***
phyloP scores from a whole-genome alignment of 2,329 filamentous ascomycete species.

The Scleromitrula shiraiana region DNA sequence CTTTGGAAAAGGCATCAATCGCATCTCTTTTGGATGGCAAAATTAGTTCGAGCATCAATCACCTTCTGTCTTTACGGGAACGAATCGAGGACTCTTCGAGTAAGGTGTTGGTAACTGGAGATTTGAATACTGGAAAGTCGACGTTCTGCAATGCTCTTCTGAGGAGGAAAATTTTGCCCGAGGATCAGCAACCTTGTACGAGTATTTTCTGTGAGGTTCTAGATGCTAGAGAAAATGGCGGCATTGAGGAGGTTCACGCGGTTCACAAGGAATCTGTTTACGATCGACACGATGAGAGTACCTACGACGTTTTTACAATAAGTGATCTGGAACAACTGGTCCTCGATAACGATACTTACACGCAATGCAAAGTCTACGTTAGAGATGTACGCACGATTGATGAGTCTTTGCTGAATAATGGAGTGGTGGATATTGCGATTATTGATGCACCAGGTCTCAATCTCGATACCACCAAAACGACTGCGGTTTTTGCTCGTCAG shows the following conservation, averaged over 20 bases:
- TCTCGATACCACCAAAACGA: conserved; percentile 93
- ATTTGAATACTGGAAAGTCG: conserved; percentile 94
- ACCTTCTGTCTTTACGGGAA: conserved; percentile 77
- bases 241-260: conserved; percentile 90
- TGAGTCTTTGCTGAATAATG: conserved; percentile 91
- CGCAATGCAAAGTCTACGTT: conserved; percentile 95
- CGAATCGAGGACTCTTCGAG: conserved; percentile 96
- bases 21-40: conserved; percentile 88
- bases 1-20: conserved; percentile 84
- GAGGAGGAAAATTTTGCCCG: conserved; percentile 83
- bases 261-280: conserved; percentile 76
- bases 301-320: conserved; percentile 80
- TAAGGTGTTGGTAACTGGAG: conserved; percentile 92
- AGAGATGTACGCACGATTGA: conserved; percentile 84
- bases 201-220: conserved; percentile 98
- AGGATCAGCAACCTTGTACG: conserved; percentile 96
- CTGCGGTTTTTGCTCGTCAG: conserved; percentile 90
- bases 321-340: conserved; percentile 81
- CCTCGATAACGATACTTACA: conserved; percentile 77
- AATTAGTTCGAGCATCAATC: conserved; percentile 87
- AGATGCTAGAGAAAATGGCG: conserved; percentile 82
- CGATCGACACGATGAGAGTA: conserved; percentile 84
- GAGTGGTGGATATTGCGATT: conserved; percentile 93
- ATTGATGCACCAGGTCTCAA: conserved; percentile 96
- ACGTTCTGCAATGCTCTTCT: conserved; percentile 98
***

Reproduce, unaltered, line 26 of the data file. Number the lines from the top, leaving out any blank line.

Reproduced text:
- ATTGATGCACCAGGTCTCAA: conserved; percentile 96